“Under the musical direction of Thomas Rösner, the Bamberg Symphony Orchestra presents a CD with an interesting programme of French orchestral music of the 20th century. Rösner’s account of the Sinfonietta by Francis Poulenc is colourful and lively. The Piano Concerto, first performed by Poulenc himself in 1950, is played by Artur Pizarro, but the performance cannot keep up with the Rogé/Dutoit recording nor with that of LeSage/Denève. This is primarily due to the diffuse and not very transparent sound recording. The Decca technicians have integrated Rogé’s piano much better into the orchestral sound and captured the orchestral sound more slenderly.
Overall, Rösner succeeds better in the two Koechlin works because they demand less elegance, which the Bamberg Symphony Orchestra does not show enough of in Poulenc.
Vers la voûte étoilée op. 129 and Sur les flots lointains op. 130 live from other sounds, as conductor Rösner writes in the booklet: “Koechlin turns out to be a tireless sound magician who does not shy away from extreme instrumental sonorities and dynamics. This creates completely unfamiliar and partially organic sound mixes, the exact nature of which can only be clarified in detail with the use of the score.” This is exactly what he convincingly realises in his interpretations.
“The Portuguese pianist Artur Pizarro is exactly the right interpreter to keep the melodious and at the same time theatrical liveliness of the music in shape, to breathe tension, passion… Thomas Rösner not only knows how to describe this music cleverly, but also to realise it in a fascinating and breathtakingly beautiful way. The performers therefore honour the title of the album.”
Onlinemerker - Dr. Ingobert Waltenberger / December 2019
“The Bamberg Symphony Orchestra under the musical direction of Thomas Rösner will present a fantastically played CD with French orchestral music from the 20th century that has been superbly realized. Francis Poulenc's "Sinfonietta" is a first-class discovery. Written on behalf of BBC Radio Three in 1947, the almost 30-minute work exudes light-footed post-war humor and a "self-deprecating sense of humor." The evoked musical images are charmingly poetry of cityscapes, all senses delightful walks in a relaxed atmosphere. Melodies and swinging motifs lick or hurry through alleys, over bridges, in cafes and bistros. The world thus constructed is bustling with life and holding together in a playful way. The (collective and individual) happiness felt after regained freedom is deep. Everything breathes fragrant spring, the buds shoot up into the neoclassical sky, hints of Mozart or Tchaikovsky round off the urban soundscape. Why Poulenc titled this great symphonic work "Sinfonietta" can only be interpreted as an act of joyful arrogance.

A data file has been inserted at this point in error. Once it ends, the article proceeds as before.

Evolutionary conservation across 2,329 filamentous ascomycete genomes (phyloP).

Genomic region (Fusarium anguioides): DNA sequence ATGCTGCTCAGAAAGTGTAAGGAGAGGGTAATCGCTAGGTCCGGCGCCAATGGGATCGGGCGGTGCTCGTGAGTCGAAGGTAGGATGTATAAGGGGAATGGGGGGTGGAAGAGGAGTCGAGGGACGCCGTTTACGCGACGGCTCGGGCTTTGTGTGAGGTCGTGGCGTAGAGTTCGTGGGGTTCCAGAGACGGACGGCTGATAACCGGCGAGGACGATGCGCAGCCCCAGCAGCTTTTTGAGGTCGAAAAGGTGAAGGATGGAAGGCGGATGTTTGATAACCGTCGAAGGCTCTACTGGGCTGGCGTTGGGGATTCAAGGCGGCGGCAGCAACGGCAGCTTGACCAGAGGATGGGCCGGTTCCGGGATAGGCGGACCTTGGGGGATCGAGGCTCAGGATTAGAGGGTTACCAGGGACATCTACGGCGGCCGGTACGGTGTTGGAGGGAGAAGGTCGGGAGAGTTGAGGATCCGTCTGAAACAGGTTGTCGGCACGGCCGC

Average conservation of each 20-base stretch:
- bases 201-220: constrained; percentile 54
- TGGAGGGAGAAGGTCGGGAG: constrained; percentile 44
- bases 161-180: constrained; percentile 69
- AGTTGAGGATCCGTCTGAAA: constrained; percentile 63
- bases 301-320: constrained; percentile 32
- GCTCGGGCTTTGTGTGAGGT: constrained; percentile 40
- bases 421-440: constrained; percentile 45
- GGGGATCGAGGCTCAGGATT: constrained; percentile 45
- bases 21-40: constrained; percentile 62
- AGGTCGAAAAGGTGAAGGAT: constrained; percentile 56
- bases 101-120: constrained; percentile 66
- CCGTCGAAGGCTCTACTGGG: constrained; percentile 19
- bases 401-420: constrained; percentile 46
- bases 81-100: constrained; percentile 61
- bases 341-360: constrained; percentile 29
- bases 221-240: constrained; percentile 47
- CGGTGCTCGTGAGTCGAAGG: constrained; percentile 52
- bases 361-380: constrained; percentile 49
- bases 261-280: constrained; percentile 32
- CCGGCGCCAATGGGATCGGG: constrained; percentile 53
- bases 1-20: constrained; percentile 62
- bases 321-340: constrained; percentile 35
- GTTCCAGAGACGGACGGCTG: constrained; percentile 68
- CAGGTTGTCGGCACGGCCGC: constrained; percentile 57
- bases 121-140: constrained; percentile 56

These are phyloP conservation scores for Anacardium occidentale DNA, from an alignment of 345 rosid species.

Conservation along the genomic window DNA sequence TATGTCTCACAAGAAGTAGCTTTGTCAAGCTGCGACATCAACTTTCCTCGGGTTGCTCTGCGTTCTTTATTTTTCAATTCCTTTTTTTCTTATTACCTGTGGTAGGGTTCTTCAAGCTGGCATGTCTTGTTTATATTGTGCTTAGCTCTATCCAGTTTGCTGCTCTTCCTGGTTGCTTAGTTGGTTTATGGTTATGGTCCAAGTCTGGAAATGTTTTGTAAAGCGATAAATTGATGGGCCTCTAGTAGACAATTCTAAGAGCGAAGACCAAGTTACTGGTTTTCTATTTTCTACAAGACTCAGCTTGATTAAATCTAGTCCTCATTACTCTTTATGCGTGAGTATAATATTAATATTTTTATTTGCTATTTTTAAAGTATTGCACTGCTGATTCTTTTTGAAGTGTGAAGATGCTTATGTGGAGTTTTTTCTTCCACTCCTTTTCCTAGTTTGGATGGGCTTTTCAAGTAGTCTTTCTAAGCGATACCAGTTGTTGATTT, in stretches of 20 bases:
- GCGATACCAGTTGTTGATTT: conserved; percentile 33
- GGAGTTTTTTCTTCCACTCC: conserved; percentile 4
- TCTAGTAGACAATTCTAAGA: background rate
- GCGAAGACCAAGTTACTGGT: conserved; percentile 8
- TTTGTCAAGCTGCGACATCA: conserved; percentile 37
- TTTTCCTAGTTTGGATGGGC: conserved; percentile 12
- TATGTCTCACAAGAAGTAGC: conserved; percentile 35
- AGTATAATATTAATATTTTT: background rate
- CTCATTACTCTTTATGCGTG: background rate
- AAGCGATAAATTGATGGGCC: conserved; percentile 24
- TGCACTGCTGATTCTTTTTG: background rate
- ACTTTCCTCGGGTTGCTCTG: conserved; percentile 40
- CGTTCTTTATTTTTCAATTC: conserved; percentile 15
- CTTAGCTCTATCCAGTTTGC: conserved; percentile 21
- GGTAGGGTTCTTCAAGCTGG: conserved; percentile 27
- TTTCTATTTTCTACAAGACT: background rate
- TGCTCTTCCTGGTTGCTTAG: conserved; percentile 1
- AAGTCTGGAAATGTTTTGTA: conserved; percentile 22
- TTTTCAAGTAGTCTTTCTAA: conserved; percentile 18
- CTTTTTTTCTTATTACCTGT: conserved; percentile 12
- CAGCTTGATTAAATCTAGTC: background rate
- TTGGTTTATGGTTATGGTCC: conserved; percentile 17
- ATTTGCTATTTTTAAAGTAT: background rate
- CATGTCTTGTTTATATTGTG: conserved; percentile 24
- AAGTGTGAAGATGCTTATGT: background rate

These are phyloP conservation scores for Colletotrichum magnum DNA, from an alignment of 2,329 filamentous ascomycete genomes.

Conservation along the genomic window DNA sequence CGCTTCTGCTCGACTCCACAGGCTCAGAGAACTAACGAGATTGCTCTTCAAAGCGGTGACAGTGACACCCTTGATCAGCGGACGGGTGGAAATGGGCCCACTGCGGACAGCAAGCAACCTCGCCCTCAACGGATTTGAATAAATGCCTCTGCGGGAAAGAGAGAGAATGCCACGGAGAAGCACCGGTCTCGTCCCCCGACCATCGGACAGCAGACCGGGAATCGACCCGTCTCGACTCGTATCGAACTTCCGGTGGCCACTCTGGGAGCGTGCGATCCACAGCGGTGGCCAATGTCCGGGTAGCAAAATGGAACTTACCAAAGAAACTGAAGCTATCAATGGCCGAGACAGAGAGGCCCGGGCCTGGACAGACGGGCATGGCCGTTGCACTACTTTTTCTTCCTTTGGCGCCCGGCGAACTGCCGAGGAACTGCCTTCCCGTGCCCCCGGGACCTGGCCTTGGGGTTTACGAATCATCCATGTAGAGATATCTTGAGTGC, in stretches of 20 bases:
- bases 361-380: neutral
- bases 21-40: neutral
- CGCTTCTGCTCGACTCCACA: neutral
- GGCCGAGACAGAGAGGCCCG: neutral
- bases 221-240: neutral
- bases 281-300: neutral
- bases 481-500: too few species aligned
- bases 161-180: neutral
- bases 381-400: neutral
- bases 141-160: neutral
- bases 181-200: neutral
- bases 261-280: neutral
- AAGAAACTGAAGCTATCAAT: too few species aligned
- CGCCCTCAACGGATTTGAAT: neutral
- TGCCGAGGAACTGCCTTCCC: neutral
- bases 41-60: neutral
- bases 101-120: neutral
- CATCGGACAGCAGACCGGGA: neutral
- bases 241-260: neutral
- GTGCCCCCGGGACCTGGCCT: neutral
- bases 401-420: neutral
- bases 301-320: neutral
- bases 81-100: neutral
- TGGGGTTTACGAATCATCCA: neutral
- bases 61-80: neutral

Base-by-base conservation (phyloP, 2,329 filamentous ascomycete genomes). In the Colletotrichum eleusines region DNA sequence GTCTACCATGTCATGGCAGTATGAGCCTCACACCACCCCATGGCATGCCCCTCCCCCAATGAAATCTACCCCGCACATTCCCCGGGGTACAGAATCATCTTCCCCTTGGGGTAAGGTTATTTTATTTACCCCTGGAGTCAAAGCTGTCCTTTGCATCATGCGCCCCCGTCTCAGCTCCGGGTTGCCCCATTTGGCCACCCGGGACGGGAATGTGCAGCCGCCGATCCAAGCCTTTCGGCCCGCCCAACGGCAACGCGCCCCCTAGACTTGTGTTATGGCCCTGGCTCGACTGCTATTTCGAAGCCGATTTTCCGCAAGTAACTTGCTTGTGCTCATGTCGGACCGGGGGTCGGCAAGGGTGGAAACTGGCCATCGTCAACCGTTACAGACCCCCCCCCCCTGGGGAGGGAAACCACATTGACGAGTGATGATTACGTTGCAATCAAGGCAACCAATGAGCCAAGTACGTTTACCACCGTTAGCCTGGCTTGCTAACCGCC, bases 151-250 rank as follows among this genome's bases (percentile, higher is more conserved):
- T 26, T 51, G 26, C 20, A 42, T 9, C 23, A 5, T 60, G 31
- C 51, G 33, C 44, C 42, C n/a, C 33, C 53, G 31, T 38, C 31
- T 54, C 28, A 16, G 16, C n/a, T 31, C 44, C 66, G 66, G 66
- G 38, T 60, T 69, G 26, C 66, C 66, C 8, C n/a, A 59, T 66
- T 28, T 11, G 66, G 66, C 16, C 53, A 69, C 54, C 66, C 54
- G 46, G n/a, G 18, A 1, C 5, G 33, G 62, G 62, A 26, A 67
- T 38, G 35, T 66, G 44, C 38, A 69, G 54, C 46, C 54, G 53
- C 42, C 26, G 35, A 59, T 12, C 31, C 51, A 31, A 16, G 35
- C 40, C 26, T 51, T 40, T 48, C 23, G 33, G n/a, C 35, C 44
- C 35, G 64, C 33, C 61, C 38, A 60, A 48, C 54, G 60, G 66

The piano concerto in C sharp minor, premiered by Poulenc himself on the piano in 1950 (Charles Munch conducted the Boston Symphony Orchestra), was also a commissioned work. The musical pendulum in the light-flooded cathedral of French post-romanticism swings from the east (Rachmaninov, Shostakovich, Stravinksy) across the Great Pond (Gershwin) back to the Seine (Saint-Säens) with a little dangle to Italy. In the finale, Brazilian forged a tasty and powerful alliance with the sailor's song “Á la Claire Fontaine”. The Portuguese pianist Artur Pizarro is exactly the right interpreter to keep the melodious and at the same time theatrical liveliness of the music in shape, to breathe tension, passion and at the same time a loose weightlessness.
The so intense and yet volatile French elegant perfume des Poulenc is juxtaposed with two small samples / symphonic poems by Charles Koechlin from 1933 : "Vers la Voûte étoilée" Op. 129 and "Sur les flots lointains en collaboration avec Catherine Urner" Op. 130. The Alsatian, 20 years older, had Gabriel Fauré as a teacher. In the choice of compositional means, Koechlin is much more creative and original than Poulenc was. Koechlin pays homage to the starry sky in polytonal flashes, while impressionistic shimmer is reflected in imaginary wide floods.
The program is audibly a deep concern for the Bamberg Symphony Orchestra and Thomas Rösner . As a skilful animator, Rösner converts the mercury flea circus on small notes into a buzzing swarm of fireflies. In his foreword, Rösner breaks a lance for Koechlin. He speaks of incomparable sound spaces and sees Koechlin as a “tireless sound magician who does not shy away from extreme instrumental sonorities and dynamics. This creates completely unfamiliar and partially organic sound mixes, the exact nature of which can only be clarified in detail with the use of the score. And best of all: Thomas Rösner not only knows how to describe this music cleverly, but also to realize it in a fascinating and breathtakingly beautiful way. The performers therefore honour the title of the album.”